(Cover: Lausanne, Hotel Beau Rivage 1904)
Jean and Ernest Agard Evans, who moved to Switzerland during the golden age of Swiss tourism may not have done any conquering but they were emblematic of an epoch. Like other English travellers they were drawn to the Alps, but unlike the others, they stayed, extolling the virtues of Switzerland in their guidebooks.
The couple arrived in Lausanne in 1899 during the first period of mass tourism to Switzerland when many English came, they weren’t just aristocrats or rich members of the bourgeoisie.
The Agard Evans were alpinists, but by 1899 most of the Alps had already been conquered and in this they did not play a pioneering role. They were landed gentry and had a certain amount to live on, which came from pretty high stipend of land in the north of England and Scotland. This enabled them to live in Switzerland more comfortably than in England.
Ernest worked for a living publishing guidebooks for English speaking travellers. His previous employment was with a British company specialising in guides on firms and business hotels and his experience inspired him to launch two types of guidebooks. “Twentieth Century Health and Pleasure Resorts of Europe” was a compilation of hotel descriptions which included information on transport, accommodation reviews and practical tips.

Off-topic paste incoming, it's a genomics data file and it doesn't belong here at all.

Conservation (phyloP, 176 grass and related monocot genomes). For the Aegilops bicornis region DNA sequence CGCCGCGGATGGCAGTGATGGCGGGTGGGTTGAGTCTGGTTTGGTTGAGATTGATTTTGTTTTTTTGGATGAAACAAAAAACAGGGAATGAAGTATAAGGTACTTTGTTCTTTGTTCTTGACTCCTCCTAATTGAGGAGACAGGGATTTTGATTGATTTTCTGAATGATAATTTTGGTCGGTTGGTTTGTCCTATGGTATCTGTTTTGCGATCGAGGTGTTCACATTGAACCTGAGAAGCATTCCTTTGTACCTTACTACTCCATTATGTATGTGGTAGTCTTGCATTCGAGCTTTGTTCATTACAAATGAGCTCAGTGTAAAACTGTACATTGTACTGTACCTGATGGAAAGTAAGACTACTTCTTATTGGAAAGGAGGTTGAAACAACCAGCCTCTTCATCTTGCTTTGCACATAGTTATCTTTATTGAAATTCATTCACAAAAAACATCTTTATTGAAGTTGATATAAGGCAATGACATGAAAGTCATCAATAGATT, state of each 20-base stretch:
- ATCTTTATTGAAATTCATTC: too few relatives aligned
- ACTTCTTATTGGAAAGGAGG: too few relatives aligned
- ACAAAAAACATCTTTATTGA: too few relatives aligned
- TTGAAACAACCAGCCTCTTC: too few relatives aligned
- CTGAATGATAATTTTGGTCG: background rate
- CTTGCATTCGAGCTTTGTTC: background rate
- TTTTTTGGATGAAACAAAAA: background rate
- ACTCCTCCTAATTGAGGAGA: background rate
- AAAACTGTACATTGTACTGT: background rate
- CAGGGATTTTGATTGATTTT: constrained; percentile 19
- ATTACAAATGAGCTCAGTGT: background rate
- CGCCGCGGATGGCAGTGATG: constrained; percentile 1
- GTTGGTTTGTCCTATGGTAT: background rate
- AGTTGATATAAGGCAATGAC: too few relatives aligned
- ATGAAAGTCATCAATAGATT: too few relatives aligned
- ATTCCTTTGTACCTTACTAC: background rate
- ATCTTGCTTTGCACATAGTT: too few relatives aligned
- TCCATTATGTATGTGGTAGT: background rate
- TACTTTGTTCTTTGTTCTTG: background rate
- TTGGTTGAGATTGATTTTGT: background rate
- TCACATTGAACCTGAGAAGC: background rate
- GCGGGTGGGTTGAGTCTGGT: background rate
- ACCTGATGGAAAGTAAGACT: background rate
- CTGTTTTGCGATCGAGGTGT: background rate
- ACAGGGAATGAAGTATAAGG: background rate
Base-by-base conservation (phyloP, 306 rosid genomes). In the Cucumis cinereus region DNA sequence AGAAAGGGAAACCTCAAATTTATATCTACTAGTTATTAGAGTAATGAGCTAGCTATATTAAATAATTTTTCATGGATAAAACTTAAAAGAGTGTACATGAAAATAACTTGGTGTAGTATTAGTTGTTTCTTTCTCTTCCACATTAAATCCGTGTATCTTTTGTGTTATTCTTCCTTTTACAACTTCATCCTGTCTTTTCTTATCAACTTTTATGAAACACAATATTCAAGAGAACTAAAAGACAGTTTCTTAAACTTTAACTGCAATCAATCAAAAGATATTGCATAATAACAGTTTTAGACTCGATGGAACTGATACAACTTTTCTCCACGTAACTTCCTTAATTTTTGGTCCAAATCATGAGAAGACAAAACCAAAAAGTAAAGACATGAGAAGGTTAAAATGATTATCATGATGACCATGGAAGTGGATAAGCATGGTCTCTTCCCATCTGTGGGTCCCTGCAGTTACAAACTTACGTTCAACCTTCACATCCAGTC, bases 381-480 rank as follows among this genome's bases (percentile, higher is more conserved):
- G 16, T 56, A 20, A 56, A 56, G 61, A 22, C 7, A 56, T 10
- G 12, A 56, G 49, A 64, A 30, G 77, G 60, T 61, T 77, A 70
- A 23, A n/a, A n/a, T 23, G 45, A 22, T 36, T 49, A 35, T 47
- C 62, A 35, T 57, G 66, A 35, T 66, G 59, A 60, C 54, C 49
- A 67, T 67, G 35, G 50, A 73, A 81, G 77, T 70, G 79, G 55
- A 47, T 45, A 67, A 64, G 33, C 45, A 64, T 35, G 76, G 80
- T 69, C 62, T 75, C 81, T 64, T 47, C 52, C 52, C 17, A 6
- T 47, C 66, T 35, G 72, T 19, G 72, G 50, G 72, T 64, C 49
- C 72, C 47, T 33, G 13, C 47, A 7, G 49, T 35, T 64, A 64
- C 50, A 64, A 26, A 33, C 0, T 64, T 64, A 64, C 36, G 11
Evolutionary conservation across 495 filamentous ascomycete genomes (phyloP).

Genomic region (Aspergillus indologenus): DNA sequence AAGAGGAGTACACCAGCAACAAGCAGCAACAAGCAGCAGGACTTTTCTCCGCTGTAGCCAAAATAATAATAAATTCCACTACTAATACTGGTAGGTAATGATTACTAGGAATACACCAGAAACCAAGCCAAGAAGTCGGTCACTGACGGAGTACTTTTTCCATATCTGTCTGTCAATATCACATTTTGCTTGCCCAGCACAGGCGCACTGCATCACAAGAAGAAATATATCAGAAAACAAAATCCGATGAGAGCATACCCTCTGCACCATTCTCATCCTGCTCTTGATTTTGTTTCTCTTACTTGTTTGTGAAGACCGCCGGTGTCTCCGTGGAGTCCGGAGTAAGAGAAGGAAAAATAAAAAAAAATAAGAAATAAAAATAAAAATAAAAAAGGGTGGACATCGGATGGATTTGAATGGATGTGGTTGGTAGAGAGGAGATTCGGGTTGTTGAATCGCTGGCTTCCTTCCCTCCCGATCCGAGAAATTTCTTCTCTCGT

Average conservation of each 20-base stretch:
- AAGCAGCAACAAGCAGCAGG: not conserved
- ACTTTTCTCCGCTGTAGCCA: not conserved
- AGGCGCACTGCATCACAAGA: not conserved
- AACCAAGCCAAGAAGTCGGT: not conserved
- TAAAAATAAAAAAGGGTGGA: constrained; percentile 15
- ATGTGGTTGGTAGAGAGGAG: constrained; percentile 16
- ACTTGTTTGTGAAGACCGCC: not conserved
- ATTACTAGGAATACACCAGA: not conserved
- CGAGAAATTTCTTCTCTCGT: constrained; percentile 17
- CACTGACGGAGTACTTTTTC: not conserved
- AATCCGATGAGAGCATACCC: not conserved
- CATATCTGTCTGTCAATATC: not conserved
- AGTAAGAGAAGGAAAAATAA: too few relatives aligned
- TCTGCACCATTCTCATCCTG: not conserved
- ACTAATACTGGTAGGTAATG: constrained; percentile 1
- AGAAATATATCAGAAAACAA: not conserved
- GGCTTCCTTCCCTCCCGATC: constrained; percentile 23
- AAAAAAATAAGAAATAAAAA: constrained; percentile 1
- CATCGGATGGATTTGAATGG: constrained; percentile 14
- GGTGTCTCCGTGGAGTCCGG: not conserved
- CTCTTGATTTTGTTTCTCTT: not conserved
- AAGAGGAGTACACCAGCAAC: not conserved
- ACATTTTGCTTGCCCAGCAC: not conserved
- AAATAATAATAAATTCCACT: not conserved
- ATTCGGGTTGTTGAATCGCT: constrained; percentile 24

Murray Guides, the first modern guidebook. The were later joined by pocket sized guidebooks. For over 40 years, the guidebooks were published at regular intervals, they were distributed in England, United States and New Zealand.
To be mentioned in the guidebooks you had to meet exacting standards in hygiene, hotel actitivities and leisure. Jean and his husband Ernest stayed in several of these hotels as they always got a better feel of the place when they slept there.
Herewith is a watercolour that Jean painted of the view from her hotel window in Locarno.